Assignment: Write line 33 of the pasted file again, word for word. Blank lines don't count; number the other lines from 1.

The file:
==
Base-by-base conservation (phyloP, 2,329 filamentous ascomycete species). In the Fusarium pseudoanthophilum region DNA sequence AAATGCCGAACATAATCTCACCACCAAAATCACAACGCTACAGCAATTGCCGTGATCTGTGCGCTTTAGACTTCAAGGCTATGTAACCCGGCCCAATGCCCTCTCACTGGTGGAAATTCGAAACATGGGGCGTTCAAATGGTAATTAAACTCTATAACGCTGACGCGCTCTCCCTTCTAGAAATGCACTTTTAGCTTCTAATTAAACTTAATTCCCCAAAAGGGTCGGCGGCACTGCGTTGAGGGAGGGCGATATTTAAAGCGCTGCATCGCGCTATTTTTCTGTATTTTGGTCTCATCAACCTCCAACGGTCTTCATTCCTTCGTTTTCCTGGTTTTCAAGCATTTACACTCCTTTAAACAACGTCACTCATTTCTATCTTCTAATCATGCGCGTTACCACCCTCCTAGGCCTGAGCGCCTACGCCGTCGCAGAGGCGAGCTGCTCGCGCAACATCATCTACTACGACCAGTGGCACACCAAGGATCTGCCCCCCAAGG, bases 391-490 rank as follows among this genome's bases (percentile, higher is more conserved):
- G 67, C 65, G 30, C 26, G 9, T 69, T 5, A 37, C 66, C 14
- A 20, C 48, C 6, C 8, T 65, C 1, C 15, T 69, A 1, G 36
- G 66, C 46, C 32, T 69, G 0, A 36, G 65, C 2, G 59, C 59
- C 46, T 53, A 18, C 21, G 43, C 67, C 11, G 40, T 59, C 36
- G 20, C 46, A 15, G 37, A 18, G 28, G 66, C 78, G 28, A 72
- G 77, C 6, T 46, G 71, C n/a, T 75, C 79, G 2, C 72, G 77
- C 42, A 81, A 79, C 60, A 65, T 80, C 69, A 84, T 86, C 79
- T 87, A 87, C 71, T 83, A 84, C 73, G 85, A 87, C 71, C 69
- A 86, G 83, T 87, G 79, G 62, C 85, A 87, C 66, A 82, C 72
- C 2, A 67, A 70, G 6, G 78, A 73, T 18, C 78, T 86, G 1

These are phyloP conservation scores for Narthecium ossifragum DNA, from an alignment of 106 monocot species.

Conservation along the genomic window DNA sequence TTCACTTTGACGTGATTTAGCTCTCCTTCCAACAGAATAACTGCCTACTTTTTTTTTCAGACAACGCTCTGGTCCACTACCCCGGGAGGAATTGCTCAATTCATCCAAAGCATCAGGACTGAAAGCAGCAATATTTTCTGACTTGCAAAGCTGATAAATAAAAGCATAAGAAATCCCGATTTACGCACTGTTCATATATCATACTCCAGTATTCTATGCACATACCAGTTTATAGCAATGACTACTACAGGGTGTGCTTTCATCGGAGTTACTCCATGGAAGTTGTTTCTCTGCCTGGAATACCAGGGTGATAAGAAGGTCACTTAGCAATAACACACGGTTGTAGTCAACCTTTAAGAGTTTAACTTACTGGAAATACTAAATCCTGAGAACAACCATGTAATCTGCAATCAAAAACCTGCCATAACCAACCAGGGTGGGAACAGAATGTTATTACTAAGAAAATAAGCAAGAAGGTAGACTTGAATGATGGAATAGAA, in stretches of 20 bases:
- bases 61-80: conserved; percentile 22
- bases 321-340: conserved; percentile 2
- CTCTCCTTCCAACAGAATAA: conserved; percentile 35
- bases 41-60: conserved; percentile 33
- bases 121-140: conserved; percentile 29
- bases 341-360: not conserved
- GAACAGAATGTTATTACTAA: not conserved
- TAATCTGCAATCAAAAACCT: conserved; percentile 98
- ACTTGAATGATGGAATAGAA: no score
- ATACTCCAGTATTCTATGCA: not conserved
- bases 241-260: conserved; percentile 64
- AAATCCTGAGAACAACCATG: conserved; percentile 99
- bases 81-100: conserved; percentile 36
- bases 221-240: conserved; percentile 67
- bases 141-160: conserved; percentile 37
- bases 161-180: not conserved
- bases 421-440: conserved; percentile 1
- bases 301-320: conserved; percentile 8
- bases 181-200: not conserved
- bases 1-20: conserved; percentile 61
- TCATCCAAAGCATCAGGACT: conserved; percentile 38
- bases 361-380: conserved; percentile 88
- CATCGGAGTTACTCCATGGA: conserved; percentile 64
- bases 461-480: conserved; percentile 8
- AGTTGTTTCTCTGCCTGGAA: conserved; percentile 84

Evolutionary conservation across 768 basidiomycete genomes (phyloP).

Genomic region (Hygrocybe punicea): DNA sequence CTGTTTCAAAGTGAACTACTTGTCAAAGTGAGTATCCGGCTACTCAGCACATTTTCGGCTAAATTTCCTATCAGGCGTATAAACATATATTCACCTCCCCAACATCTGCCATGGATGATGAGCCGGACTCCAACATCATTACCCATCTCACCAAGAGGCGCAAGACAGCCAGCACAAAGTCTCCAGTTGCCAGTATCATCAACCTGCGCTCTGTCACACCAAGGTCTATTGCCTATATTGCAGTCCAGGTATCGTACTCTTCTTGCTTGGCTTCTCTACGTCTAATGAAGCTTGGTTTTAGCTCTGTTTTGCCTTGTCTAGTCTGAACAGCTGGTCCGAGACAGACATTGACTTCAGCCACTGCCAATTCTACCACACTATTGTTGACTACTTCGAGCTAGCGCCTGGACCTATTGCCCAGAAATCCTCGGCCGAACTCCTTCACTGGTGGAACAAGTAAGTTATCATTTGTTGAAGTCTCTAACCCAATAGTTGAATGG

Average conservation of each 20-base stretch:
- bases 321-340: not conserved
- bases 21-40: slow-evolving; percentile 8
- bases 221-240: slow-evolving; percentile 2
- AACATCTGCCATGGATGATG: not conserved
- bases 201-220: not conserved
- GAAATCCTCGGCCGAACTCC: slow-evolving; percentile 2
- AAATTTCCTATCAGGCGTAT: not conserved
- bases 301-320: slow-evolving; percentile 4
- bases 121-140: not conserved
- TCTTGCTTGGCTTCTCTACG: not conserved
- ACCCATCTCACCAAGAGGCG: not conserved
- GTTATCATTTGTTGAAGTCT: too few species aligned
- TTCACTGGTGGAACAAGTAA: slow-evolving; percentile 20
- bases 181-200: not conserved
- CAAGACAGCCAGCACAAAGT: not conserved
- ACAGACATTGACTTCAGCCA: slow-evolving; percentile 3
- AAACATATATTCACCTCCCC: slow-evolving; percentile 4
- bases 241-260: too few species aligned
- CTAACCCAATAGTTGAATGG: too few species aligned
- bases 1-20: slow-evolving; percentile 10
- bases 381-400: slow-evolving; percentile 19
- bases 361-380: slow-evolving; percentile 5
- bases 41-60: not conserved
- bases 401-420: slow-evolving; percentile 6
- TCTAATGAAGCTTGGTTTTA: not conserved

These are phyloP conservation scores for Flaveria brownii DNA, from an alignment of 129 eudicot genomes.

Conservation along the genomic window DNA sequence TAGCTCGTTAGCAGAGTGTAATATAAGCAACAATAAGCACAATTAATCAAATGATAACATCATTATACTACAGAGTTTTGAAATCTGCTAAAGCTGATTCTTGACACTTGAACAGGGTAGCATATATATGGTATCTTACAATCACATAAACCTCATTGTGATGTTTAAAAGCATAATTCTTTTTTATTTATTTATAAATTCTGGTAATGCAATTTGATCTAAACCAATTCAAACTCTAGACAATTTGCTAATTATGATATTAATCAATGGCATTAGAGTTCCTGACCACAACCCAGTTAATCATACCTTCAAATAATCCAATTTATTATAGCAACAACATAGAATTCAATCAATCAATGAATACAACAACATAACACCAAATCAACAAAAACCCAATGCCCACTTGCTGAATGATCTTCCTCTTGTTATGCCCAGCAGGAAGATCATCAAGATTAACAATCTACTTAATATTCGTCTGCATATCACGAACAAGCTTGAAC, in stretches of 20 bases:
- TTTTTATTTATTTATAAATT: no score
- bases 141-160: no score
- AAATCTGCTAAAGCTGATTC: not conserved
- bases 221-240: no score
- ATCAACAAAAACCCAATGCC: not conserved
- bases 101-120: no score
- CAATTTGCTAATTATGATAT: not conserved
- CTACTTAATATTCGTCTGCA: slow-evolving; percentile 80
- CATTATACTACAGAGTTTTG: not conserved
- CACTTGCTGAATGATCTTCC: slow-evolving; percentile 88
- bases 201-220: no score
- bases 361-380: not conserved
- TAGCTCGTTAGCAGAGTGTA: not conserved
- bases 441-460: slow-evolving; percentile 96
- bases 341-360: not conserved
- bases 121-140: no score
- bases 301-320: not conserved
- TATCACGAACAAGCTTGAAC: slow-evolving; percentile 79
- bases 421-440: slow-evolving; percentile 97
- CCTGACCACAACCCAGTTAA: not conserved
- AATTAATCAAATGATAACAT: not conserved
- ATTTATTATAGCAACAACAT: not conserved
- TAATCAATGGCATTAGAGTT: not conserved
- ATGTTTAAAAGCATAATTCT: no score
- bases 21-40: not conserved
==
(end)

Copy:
- bases 1-20: conserved; percentile 61